It has been a wonderful week of mixed sightings – from the big, to the small – each equally special. We hope you enjoy the highlights from the past week on safari…
In the light of the setting sun, a small Wildebeest herd make their way into the open grasslands to feed.
With the light starting to fade, this buffalo herd made its way to a waterhole with a sense of urgency, giving no thought to the hippo bull which had been wallowing there for the day.
We noticed this hyena’s ear flicking amongst some tall grass. He soon stood up and stared at us for a while before running off after some vultures that were flying above us.
After watching an elephant drinking at a watering hole, he soon dropped down and rolled around in the mud, seemingly having a great afternoon.
It can be quite challenging to see a Slender Mongoose that is still long enough to grab a quick picture. On this occasion, as we turned around a corner, we spotted this Slender Mongoose completely still on a small dam wall, allowing us to get a great view of these secretive creatures.
A typical day in the life of a Dwarf Mongoose begins with basking in the sun on the side of a termite mound, as can be seen here. They later move around to forage, constantly staying connected with each other in the form of whistles and chirps.
This Southern White-crowned Shrike scanned the area from an elevated perch for prey on the ground below, as its partner flitted about on the floor below.
These Red-billed Oxpeckers seemed to not only enjoy the ticks on the buffalo they were with, but also the heat given off by its body and sat still enjoying the ride in the cool morning air.
This beautiful female Collared Sunbird is one of the many jewels of the bush that, should you be lucky enough, you might be able to catch a glimpse of either on safari or in and around the gardens of the lodges. It is not always about the big things; the little things can sometimes be just as captivating.
After not seeing the Southern Pride lioness and her cubs for a short while, we found tracks of them which we followed for some time before a giraffe was seen moving hastily across the road. Following right behind the giraffe, came the two cubs running after it. After they eventually realised their eyes were bigger than their stomach, they moved back towards their mother where they started grooming each other. They soon got up and made their way deeper into the bush.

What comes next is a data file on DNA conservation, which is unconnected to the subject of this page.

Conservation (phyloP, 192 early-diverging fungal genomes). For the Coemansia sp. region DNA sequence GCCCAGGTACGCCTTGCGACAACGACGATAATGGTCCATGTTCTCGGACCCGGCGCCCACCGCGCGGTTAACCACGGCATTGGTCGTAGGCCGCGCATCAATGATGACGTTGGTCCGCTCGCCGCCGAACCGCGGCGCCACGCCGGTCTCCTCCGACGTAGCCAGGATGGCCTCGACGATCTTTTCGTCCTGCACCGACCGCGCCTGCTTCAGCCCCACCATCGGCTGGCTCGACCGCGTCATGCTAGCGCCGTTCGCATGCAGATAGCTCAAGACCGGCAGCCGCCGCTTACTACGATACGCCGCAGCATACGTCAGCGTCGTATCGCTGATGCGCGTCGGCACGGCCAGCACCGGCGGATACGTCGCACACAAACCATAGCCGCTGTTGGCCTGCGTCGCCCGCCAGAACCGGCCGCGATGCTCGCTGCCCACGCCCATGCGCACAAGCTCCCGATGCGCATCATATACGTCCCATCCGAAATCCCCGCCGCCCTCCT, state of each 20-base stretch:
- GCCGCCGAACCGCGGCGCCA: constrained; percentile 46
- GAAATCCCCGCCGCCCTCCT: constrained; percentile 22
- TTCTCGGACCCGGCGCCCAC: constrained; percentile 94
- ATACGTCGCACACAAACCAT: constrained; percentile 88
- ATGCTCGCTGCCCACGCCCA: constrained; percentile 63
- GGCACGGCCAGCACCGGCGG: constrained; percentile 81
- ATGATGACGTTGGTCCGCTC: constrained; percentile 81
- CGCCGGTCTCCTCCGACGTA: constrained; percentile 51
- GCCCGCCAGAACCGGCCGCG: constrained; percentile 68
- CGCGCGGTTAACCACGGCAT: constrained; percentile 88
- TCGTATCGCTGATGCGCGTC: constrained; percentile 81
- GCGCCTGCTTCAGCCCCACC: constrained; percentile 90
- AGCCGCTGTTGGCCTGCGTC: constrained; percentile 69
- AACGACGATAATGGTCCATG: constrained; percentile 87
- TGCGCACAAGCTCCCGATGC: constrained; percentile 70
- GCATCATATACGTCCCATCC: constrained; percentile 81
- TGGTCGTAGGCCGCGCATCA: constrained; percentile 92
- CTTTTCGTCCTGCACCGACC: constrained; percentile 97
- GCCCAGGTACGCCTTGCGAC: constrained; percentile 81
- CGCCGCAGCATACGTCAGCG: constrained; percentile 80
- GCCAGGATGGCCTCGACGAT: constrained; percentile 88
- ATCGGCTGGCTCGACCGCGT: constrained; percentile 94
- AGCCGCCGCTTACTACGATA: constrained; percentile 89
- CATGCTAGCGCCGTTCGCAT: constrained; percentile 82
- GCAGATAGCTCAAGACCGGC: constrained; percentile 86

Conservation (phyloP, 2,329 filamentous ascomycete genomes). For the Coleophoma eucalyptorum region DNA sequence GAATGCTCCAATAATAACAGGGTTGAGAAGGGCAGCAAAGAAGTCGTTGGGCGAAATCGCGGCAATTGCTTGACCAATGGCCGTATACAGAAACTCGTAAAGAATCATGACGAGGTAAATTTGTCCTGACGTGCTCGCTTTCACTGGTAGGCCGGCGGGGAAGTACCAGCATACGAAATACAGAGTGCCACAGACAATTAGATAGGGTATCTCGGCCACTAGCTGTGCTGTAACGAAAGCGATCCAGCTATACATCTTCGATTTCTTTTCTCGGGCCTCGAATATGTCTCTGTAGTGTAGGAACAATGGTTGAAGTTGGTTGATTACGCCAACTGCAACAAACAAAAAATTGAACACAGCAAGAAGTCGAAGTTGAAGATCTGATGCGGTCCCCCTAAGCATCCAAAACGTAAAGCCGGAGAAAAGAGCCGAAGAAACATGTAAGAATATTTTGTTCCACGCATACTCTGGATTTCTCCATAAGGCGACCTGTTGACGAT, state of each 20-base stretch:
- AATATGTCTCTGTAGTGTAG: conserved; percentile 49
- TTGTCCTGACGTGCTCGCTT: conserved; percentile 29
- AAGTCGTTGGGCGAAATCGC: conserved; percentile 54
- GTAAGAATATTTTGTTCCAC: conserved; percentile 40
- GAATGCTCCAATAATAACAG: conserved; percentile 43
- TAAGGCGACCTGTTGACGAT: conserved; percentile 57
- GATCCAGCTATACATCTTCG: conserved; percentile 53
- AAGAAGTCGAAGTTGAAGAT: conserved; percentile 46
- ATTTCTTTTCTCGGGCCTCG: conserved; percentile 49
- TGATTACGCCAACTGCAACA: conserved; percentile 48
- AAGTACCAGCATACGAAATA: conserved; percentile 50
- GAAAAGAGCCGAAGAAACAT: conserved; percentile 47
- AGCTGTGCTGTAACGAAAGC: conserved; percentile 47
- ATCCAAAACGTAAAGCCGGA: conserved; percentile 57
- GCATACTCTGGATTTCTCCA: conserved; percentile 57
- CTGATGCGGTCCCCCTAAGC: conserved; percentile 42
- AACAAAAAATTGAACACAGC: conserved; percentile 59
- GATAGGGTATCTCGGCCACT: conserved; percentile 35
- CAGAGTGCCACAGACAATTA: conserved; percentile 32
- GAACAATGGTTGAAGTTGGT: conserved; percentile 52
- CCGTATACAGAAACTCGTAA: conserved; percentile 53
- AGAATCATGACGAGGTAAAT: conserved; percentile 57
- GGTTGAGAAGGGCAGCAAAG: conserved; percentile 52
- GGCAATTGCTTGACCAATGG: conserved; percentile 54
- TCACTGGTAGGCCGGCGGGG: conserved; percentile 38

The Styx lionesses and their cubs were found one afternoon. We watched the cubs rough and tumble with each other, and with their mothers as they tried to rest. Play is an extremely important part of learning and development, not only for human children, but throughout the animal kingdom.
There is no sound in the bush like a lion vocalising right next to the vehicle – a sound so powerful you often feel it more than you hear it as it echoes through the bush. Their calls can be heard up to 5km away by the human ear and we were in the perfect position to experience the power first-hand.
After tracking a single lion in the morning, we were pleasantly surprised to find two of the N’waswishaka male lions near Selati Camp. It was not long after that when we heard contact calls coming from within some bushes nearby, and out came a third male lion and greeted the other two males.
Out of the tickets appeared the Ntsumi female leopard. She maneuvered in and around trees and through a drainage line, possibly searching for her next meal.
On our way back to the lodge for some breakfast we spotted N’weti male leopard walking down the road. He was continuously scent marking and salivating as he walked, giving us an indication that there may have been another territorial male in the area.
A few days later he was seen resting before standing up and moving off into the night.
With alarm calls of vervet monkeys being heard near Selati Camp, we rushed off to find out what was happening. After looking around for a short period of time Tyron’s tracker, Donald, pointed out two leopards (White Dam male and Ngumi female) mating not far off to their right!
On a cold morning drive, we found a male cheetah resting on a termite mound scanning his surroundings in an open area. It was not long before he noticed a herd of impala in the distance and started making his way towards them. Although he was trying to be as stealthy as possible, the herd soon noticed him, and ran off into the distance.
Until next time…